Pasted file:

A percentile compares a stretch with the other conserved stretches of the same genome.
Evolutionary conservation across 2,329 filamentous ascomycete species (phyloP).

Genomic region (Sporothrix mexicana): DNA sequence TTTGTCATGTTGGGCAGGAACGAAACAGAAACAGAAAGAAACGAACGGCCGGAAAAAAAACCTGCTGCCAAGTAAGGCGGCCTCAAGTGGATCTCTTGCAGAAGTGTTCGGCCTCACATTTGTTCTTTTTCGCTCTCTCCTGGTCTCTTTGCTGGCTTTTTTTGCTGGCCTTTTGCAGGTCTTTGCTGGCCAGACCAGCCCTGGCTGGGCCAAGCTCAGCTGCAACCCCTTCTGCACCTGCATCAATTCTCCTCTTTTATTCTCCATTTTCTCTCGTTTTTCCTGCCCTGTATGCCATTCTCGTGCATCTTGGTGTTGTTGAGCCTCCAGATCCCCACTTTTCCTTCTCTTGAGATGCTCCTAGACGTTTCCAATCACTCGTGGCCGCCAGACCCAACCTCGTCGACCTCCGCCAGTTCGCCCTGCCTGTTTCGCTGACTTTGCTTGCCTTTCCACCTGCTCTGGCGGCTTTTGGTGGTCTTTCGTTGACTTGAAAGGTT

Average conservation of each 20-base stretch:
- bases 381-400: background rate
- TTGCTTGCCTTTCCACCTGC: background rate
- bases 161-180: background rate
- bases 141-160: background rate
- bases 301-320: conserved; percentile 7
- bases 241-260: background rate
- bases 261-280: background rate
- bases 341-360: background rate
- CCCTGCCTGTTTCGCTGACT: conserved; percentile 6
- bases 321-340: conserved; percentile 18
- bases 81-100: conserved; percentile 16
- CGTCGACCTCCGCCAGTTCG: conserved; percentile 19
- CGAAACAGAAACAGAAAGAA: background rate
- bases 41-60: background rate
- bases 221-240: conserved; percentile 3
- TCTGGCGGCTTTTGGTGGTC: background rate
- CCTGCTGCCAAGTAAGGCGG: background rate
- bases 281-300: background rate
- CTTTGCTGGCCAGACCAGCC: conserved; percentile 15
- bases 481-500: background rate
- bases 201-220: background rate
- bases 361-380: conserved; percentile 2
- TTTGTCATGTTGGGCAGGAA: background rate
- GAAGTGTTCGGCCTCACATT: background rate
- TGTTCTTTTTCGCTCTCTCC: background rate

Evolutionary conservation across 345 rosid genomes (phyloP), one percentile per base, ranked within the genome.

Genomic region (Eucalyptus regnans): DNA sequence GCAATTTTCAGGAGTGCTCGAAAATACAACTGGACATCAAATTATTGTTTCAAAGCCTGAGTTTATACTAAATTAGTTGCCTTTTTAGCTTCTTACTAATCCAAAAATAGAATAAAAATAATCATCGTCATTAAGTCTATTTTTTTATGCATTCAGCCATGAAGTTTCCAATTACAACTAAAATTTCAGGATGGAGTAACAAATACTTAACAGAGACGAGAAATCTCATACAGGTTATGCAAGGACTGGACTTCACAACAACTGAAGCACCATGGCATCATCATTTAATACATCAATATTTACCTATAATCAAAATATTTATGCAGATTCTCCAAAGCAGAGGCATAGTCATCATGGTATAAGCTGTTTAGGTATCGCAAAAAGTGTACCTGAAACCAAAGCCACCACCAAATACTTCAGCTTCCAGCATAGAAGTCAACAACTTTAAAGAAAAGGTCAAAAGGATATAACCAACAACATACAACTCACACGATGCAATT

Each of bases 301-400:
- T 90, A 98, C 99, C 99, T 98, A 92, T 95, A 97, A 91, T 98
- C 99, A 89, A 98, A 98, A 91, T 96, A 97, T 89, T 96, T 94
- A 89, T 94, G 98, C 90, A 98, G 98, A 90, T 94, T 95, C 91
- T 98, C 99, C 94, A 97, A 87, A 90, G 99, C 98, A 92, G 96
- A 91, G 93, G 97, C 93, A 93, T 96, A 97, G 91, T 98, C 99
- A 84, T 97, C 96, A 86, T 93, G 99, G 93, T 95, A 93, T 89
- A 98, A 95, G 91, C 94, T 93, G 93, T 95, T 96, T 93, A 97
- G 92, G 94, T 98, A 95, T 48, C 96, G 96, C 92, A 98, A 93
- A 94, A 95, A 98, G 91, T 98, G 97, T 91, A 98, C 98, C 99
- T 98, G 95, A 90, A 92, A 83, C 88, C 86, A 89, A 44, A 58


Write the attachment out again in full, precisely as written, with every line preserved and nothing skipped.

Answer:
A percentile compares a stretch with the other conserved stretches of the same genome.
Evolutionary conservation across 2,329 filamentous ascomycete species (phyloP).

Genomic region (Sporothrix mexicana): DNA sequence TTTGTCATGTTGGGCAGGAACGAAACAGAAACAGAAAGAAACGAACGGCCGGAAAAAAAACCTGCTGCCAAGTAAGGCGGCCTCAAGTGGATCTCTTGCAGAAGTGTTCGGCCTCACATTTGTTCTTTTTCGCTCTCTCCTGGTCTCTTTGCTGGCTTTTTTTGCTGGCCTTTTGCAGGTCTTTGCTGGCCAGACCAGCCCTGGCTGGGCCAAGCTCAGCTGCAACCCCTTCTGCACCTGCATCAATTCTCCTCTTTTATTCTCCATTTTCTCTCGTTTTTCCTGCCCTGTATGCCATTCTCGTGCATCTTGGTGTTGTTGAGCCTCCAGATCCCCACTTTTCCTTCTCTTGAGATGCTCCTAGACGTTTCCAATCACTCGTGGCCGCCAGACCCAACCTCGTCGACCTCCGCCAGTTCGCCCTGCCTGTTTCGCTGACTTTGCTTGCCTTTCCACCTGCTCTGGCGGCTTTTGGTGGTCTTTCGTTGACTTGAAAGGTT

Average conservation of each 20-base stretch:
- bases 381-400: background rate
- TTGCTTGCCTTTCCACCTGC: background rate
- bases 161-180: background rate
- bases 141-160: background rate
- bases 301-320: conserved; percentile 7
- bases 241-260: background rate
- bases 261-280: background rate
- bases 341-360: background rate
- CCCTGCCTGTTTCGCTGACT: conserved; percentile 6
- bases 321-340: conserved; percentile 18
- bases 81-100: conserved; percentile 16
- CGTCGACCTCCGCCAGTTCG: conserved; percentile 19
- CGAAACAGAAACAGAAAGAA: background rate
- bases 41-60: background rate
- bases 221-240: conserved; percentile 3
- TCTGGCGGCTTTTGGTGGTC: background rate
- CCTGCTGCCAAGTAAGGCGG: background rate
- bases 281-300: background rate
- CTTTGCTGGCCAGACCAGCC: conserved; percentile 15
- bases 481-500: background rate
- bases 201-220: background rate
- bases 361-380: conserved; percentile 2
- TTTGTCATGTTGGGCAGGAA: background rate
- GAAGTGTTCGGCCTCACATT: background rate
- TGTTCTTTTTCGCTCTCTCC: background rate

Evolutionary conservation across 345 rosid genomes (phyloP), one percentile per base, ranked within the genome.

Genomic region (Eucalyptus regnans): DNA sequence GCAATTTTCAGGAGTGCTCGAAAATACAACTGGACATCAAATTATTGTTTCAAAGCCTGAGTTTATACTAAATTAGTTGCCTTTTTAGCTTCTTACTAATCCAAAAATAGAATAAAAATAATCATCGTCATTAAGTCTATTTTTTTATGCATTCAGCCATGAAGTTTCCAATTACAACTAAAATTTCAGGATGGAGTAACAAATACTTAACAGAGACGAGAAATCTCATACAGGTTATGCAAGGACTGGACTTCACAACAACTGAAGCACCATGGCATCATCATTTAATACATCAATATTTACCTATAATCAAAATATTTATGCAGATTCTCCAAAGCAGAGGCATAGTCATCATGGTATAAGCTGTTTAGGTATCGCAAAAAGTGTACCTGAAACCAAAGCCACCACCAAATACTTCAGCTTCCAGCATAGAAGTCAACAACTTTAAAGAAAAGGTCAAAAGGATATAACCAACAACATACAACTCACACGATGCAATT

Each of bases 301-400:
- T 90, A 98, C 99, C 99, T 98, A 92, T 95, A 97, A 91, T 98
- C 99, A 89, A 98, A 98, A 91, T 96, A 97, T 89, T 96, T 94
- A 89, T 94, G 98, C 90, A 98, G 98, A 90, T 94, T 95, C 91
- T 98, C 99, C 94, A 97, A 87, A 90, G 99, C 98, A 92, G 96
- A 91, G 93, G 97, C 93, A 93, T 96, A 97, G 91, T 98, C 99
- A 84, T 97, C 96, A 86, T 93, G 99, G 93, T 95, A 93, T 89
- A 98, A 95, G 91, C 94, T 93, G 93, T 95, T 96, T 93, A 97
- G 92, G 94, T 98, A 95, T 48, C 96, G 96, C 92, A 98, A 93
- A 94, A 95, A 98, G 91, T 98, G 97, T 91, A 98, C 98, C 99
- T 98, G 95, A 90, A 92, A 83, C 88, C 86, A 89, A 44, A 58